The One About Jar Jar

A long time ago, I thought I’d have to do a post about Jar Jar for the “character everyone else hates that you love” challenge. I ended up finding another character, which was good because I don’t love Jar Jar and I like to be accurate.

But for the last month or so, I’ve been thinking more and more about Jar Jar as a character and about the structure of the prequel trilogy in general. First: I like everything about Episode I except the podrace. I like Jar Jar’s character, his role, and everything else. I don’t like that he’s in 2 and 3, but in every scene, he annoys me far less than Artoo does. I will vote Jar Jar over Artoo every day of the week.

People often accuse Jar Jar of serving no purpose. Actually, he is a tremendous character, and there’s a lot going on here that has to do with the old-fashioned style of storytelling Lucas prefers combined with Ahmed Best’s own acting style.

First, complaints about Jar Jar are generally unhinged. I did the math, and he carries 9% of E1’s dialogue; he’s onscreen about 30% of the time, but that’s every moment he’s visible, not every moment he’s the focus (I didn’t calculate that). People act like every single moment is him dancing around juggling senatorial bills or something.

Second, there’s great artistry going on in his performance. People who don’t get that Lucas is following a 1930s style aren’t going to catch how Jar Jar’s a Buster Keaton homage. But Ahmed Best worked hard AND worked well. Liam Neeson himself said “this guy’s gonna be the next Eddie Murphy.” He called him hilarious. No one in the cast or crew thought there was any problem with the character.

I had this idea a couple weeks ago that Jar Jar is supposed to be the “gateway” for the younger audience, to draw them into the action. I was thinking about the poignancy of his “I was banished for being clumsy” past. You know how the droids were the gateway for the OT–the films Lucas made for 12-year-olds (his phrase)–but he made E1 for his own kids, a younger audience. Little kids are always getting shut out for clumsiness, for being silly, for not being like the adults. And here’s Jar Jar, a big character who is just like them. He’s a simple guy. He just wants to have breakfast. But he gets whisked off with these people doing things too big for him to understand. He’s exiled for clumsiness yet he saves them all.

There’s the beauty in the story of Jar Jar: Even the most annoying or incompetent individual has value. This is a message our modern world desperately needs to hear, as genocide against Down syndrome becomes increasingly the cultural norm, as teenage suicide skyrockets, as kids start to question their meaning in life at younger and younger ages.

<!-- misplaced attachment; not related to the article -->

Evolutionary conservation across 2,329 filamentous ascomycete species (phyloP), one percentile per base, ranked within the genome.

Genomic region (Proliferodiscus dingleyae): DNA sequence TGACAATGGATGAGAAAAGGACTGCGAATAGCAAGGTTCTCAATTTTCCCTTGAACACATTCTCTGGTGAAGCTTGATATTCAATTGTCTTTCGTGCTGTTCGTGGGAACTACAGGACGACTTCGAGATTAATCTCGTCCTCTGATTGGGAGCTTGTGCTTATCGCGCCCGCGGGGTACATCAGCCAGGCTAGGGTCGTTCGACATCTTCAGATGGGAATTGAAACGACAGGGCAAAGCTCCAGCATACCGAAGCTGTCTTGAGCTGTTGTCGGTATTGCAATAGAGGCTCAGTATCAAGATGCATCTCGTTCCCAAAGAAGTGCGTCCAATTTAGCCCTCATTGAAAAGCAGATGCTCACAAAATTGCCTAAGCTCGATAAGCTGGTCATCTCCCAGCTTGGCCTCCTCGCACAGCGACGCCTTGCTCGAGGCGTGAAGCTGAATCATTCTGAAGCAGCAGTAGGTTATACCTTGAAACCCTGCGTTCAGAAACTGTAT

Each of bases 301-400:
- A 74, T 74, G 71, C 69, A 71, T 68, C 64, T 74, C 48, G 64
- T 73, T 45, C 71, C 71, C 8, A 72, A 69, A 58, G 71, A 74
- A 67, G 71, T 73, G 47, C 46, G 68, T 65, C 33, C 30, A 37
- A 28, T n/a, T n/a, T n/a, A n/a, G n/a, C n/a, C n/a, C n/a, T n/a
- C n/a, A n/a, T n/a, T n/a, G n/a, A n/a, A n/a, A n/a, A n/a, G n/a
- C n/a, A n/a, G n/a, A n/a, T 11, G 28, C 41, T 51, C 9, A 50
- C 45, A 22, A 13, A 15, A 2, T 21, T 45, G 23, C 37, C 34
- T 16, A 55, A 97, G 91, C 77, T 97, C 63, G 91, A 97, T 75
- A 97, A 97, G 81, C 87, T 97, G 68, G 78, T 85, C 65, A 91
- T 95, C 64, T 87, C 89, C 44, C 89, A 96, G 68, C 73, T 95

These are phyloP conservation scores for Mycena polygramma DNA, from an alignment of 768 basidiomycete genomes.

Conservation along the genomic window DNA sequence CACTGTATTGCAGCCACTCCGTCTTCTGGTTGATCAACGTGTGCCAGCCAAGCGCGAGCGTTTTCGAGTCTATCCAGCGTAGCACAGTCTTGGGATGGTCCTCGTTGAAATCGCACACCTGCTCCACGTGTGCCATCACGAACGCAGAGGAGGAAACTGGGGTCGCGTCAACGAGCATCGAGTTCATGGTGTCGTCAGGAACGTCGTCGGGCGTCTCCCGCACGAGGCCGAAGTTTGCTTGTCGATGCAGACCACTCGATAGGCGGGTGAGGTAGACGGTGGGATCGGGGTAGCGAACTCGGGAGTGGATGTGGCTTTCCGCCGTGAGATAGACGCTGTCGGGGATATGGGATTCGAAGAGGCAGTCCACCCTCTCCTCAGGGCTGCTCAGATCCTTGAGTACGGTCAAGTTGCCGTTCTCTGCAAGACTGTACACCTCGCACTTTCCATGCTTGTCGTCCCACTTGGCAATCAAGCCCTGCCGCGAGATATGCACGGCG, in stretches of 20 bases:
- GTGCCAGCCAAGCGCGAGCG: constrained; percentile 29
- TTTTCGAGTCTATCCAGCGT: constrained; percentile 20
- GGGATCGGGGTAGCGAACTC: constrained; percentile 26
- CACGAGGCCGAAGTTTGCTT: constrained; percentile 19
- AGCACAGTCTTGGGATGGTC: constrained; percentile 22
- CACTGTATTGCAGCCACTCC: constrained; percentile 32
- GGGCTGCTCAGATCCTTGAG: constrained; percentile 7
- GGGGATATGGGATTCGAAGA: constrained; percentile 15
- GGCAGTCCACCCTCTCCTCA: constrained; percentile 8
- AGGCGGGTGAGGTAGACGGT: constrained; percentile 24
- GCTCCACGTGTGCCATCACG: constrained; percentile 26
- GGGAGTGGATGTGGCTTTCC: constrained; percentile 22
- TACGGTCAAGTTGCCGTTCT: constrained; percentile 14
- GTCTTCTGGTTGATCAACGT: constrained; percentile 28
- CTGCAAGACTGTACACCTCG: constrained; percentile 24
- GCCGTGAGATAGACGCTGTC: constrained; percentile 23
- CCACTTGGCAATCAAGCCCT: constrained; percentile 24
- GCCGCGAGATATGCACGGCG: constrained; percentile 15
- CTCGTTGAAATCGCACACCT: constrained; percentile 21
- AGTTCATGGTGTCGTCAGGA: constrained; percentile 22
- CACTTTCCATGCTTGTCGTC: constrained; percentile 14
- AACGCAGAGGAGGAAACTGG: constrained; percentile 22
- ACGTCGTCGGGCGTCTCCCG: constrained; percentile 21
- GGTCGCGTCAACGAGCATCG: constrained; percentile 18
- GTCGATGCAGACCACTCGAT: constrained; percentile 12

If you hate Jar Jar, if you weren’t a young child when you first saw E1, I encourage you to just take a minute and put aside all your first impressions of the character. Sit down and watch the movie, if not with the innocence of a child, at least without the cynical assumptions of an old crank. Keep your eyes on Jar Jar as much as you can, every moment he’s on screen. I did this for the first time last week and was amazed. In the OT, Luke is the only one worth watching every second because he’s the only one who is always reacting, always doing something. Fisher and Ford both kind of check out when the scene isn’t on them. But Ahmed Best and Mark Hamill are always doing something worth seeing. I watched how he stands in the background, rocking on his feet, swaying his arms, blinking, looking at people . . . and I went, “Sweet Maker, I’ve been Jar Jar my whole life. Staring at people I don’t get doing things I don’t understand, wondering what I can possibly do to fit in or help.”

Again, I’m not some huge Jar Jar fanboy and I don’t think he should’ve been in Episodes II and III, but I have always loved this: after the whole movie of Jar Jar breaking things when he wants to help (title of my autobiography right there), he has the courage to speak to the QUEEN. Think about that. He doesn’t know that’s Padmé! It’s a stranger, the leader of the people who universally hate his people. It must’ve been the scariest moment of his life. And then his sincere attempt to make her feel better, because he has no racism and can’t stand seeing anyone sad, actually inspires her with a game plan to both rid her planet of invaders and unite it more powerfully than ever before. And get this . . . It works! He did it right! The whole final focus of the movie doesn’t so much celebrate banishing the invaders as it celebrates a world of united peoples. Because Jar Jar worked up the courage to do something. Awesome.

Now think about being a little kid seeing this for the first time, a little kid who gets pushed around at school, pushed aside at home, who’s always being told he’s too clumsy, the wrong shape, or not smart enough to do things. “Nobody talks like that,” “Nobody looks like that,” stuff every victim of bullying hears. And then this kid sees Jar Jar, nonthreatening, funny Jar Jar. This character who goes through all the same stuff this little kid does–but Jar Jar never loses his good attitude, he never gives up, and then he saves everybody.

Adults get too cynical about the PT. But I guarantee you Jar Jar changed some little kid’s life when they realized that no matter what people yelled at them, they could save the world. We’re still watching the people grow up who grew up with the PT, they’re only just now beginning to find their voice and move into the public square where the folks who grew up on the OT have dominated. I think once these full-saga kids are adults who start speaking for themselves, we’re going to hear a lot about this whole different perspective on the much-maligned Jar Jar.

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